One thing that I notice repeatedly in our modern world is how those critical of Christianity tend to hijack Christian foundations and then use them for their own pleasures. Just recently, I read an article on how a group of atheists were demanding to be included at the prayer service for the mayor of Washington D.C. They don’t have clergy, but “human celebrants” instead. This bit of ridiculousness parallels the weekly political lessons offered in the former Soviet Union; they are both a shallow attempt to counterfeit a religious service.

Counterfeits are Satan’s stock in trade and he is very successful at using them to mask real needs. The true concern comes in when the Church adopts these counterfeits and begins to teach them as actual.  Take the idea of tolerance; the very word has lost its basic meaning.  If I have a toothache I may call my dentist. He could respond “We don’t have any appointments open today, can you tolerate the pain until I can see you tomorrow?”  Tolerance means that something is wrong, but I can put up with it for some other reason. We started with the Christian principle that all people are made in the image of God and therefore hold the responsibility of making moral decisions, but our modern day society has changed it into anything that anyone does should be considered legitimate. A degree of tolerance is important in a pluralistic society, but that doesn’t mean we cannot speak out against sin and seek to influence change in our society. That’s the difference.

Barna again writes “The challenge for every Christian in the U.S. is to know his/her faith well enough to understand which fights are worth fighting, and which stands are non-negotiable.” I think apologetics fits here perfectly. One of the main focuses of giving a reason for the hope that is within you is demonstrating that there are clear moral laws we all need to follow.  The Christian needs to know how to present the biblical case for issues such as abortion, homosexuality, sexuality, service to the poor and other hot-button topics of our day, and he or she needs to be able to counter the opposing arguments that are offered in response. That means we need to study more and be attractive and persuasive in those conversations whenever they come up.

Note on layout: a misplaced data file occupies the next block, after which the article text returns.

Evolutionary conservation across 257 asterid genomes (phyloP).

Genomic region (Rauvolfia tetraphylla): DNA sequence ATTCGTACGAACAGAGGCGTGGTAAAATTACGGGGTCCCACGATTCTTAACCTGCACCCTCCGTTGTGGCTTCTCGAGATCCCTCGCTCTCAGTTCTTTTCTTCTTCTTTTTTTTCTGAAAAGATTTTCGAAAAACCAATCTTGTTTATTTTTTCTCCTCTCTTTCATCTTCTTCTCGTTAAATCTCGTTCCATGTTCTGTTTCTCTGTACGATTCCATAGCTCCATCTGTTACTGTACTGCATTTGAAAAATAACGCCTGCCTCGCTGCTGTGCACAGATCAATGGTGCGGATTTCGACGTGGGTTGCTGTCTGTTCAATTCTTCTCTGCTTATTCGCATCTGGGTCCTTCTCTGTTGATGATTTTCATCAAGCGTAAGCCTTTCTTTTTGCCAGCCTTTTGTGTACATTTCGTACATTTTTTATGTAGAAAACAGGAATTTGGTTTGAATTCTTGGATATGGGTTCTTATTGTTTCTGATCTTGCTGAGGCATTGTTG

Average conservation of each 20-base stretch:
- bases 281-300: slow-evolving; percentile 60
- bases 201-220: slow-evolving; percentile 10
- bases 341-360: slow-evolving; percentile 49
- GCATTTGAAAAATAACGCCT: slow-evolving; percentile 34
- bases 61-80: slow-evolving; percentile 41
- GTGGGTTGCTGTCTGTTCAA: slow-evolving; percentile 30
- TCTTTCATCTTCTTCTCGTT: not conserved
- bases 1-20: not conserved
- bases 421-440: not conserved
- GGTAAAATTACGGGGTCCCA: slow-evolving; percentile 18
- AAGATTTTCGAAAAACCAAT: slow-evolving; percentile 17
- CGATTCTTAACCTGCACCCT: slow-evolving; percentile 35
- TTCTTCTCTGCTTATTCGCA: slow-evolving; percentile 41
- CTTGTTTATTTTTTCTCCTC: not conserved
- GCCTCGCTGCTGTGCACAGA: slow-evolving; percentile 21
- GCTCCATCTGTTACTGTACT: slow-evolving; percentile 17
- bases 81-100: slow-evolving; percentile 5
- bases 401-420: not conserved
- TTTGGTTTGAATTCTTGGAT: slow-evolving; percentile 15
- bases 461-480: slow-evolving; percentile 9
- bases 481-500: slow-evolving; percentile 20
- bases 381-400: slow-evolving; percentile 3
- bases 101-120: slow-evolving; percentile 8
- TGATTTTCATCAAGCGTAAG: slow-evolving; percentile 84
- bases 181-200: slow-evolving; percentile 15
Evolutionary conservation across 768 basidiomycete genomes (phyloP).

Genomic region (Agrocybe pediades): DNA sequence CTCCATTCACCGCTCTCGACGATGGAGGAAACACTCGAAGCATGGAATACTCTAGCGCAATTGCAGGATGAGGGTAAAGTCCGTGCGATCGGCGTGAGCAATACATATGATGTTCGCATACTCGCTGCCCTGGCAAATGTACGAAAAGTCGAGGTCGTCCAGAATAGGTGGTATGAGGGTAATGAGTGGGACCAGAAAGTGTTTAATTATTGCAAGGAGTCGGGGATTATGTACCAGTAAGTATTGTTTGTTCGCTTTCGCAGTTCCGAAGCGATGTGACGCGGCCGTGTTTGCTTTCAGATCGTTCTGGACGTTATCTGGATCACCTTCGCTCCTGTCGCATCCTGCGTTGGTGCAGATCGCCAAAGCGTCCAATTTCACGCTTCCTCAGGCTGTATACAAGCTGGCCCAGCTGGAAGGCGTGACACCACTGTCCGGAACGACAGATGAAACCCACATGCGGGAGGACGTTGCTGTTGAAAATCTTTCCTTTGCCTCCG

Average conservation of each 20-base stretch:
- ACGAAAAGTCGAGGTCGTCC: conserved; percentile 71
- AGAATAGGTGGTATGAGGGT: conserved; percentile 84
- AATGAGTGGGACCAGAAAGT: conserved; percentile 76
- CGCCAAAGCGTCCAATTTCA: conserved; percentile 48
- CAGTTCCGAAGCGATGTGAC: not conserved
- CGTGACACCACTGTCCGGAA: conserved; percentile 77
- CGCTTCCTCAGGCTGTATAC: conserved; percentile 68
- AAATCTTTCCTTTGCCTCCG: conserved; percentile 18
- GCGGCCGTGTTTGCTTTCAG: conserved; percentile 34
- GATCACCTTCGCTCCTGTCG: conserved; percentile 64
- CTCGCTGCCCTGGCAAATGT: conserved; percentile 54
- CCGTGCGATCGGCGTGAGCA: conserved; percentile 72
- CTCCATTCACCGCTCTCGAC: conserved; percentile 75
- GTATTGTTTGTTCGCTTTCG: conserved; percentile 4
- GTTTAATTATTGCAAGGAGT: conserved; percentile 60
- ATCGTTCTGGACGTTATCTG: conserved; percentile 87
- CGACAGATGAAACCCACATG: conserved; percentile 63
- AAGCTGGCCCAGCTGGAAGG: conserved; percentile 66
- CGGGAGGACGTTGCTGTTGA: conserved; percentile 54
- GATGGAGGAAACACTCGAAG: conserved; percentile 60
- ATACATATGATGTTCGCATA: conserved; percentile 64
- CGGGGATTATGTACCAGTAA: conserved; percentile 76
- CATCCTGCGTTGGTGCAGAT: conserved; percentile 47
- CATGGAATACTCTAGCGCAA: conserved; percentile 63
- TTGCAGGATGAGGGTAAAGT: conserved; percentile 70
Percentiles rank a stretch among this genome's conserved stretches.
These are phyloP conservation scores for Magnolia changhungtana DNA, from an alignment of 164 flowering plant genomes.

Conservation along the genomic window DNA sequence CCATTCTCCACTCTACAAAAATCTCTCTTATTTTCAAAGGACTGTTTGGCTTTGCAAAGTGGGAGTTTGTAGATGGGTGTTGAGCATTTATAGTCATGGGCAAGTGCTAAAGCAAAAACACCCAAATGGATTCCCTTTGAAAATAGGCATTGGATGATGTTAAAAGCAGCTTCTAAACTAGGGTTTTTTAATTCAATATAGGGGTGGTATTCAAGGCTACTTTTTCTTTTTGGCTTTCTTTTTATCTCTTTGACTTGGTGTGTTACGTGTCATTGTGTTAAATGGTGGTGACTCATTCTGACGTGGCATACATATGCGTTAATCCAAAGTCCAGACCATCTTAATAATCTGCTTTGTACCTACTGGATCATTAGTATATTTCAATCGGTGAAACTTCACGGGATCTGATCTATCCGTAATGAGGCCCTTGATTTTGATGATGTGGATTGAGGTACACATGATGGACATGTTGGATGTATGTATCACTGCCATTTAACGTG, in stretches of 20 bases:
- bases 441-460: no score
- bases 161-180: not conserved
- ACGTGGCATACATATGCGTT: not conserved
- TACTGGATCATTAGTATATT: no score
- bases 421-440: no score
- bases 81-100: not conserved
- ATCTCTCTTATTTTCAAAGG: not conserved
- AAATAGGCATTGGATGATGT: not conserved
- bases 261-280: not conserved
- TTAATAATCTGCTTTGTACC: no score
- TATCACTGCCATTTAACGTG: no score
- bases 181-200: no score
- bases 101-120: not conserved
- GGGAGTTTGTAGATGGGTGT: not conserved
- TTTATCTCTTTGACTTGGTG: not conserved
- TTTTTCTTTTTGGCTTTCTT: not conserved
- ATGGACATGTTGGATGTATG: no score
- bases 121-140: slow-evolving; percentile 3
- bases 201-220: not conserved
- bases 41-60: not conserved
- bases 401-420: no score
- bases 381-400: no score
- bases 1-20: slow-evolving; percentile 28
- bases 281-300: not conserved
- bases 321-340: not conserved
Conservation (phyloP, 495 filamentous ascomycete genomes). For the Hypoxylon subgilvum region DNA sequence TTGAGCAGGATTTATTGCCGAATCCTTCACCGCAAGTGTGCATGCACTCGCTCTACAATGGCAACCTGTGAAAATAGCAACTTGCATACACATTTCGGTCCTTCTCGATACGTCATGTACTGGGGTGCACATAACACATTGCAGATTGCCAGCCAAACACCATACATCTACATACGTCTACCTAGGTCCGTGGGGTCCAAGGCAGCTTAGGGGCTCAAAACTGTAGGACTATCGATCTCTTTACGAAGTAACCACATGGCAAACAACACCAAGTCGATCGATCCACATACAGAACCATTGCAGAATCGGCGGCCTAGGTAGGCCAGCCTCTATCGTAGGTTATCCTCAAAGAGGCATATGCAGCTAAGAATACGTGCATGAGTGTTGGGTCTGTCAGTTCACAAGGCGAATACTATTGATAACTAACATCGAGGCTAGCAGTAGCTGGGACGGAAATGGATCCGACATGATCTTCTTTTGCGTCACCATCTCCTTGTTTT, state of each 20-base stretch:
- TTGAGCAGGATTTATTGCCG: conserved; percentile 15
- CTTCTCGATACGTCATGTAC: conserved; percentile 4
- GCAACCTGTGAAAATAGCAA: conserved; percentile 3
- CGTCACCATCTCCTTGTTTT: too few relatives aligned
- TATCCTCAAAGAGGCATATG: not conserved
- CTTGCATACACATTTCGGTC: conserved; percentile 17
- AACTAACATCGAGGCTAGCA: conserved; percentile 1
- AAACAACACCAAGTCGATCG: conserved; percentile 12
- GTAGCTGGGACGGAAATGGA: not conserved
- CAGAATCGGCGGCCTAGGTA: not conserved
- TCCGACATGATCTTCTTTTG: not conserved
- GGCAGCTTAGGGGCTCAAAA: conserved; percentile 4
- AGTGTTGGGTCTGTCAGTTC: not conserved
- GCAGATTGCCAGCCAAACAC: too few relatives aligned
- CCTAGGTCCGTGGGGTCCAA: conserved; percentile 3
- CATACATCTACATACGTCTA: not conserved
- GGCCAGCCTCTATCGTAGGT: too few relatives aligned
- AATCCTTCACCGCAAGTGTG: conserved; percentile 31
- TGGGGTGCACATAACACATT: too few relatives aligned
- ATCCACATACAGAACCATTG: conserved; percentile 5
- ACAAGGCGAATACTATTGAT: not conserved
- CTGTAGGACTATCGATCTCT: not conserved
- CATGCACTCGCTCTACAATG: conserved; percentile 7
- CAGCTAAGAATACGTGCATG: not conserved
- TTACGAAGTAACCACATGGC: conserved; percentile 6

As the influence of relativism becomes more dominant in society, we need to be more intentional in countering its message. In most Christian churches today, even those who hold to a strong view of Biblical authority, most of our young congregants hold to a view of relativism. If we don’t speak out now, we could lose more than a cultural fight.  We could lose the very concept of right and wrong, and without that Christianity becomes just another way of self-expression.

Tips on Countering the Trend toward Relativism 

For the individual:
  • Begin to see the exclusive nature of Christianity. Make sure you know what the essentials of the Christian faith are.
  • Look for good books dealing with relativism and its claims.  Two I recommend are Relativism: Feet Firmly Planted in Mid-Air by Beckwith & Koukl and Paul Copan’s True For You but Not For Me.
  • Pick a “hot topic” issue, such as abortion, and learn how to defend your views.
  • Know how to argue for your position in a winsome manner.  Check out Greg Koukl’s Tactics for more on this.
For the Church:
  • Pastors need to clearly and repeatedly teach that truth cannot be compromised. We need more sermons on the dangers or relativism and why faithfulness to the Biblical standard is essential.
  • Create a list of often asked questions on controversial issues and clearly define what your Church’s stand is on each.  Make this available on the church website and in the foyer.  Let folks know how they can get one.
  • Develop an apologetics ministry or a current affairs class and teach people how to discuss these tough topics.  Use role-playing techniques to help people understand how real-life scenarios will play out.

Wednesday, December 29, 2010

Christian Megathemes: Reaching Your Community by Intentionally Reaching Out

We're continuing our series exploring the Barna Group's recent outlay of six Christian Megathemes affecting the Christian Church in the last decade, hoping to provide not only insight but possible solutions to some of the problems the Church faces today. Click here to read previous entries.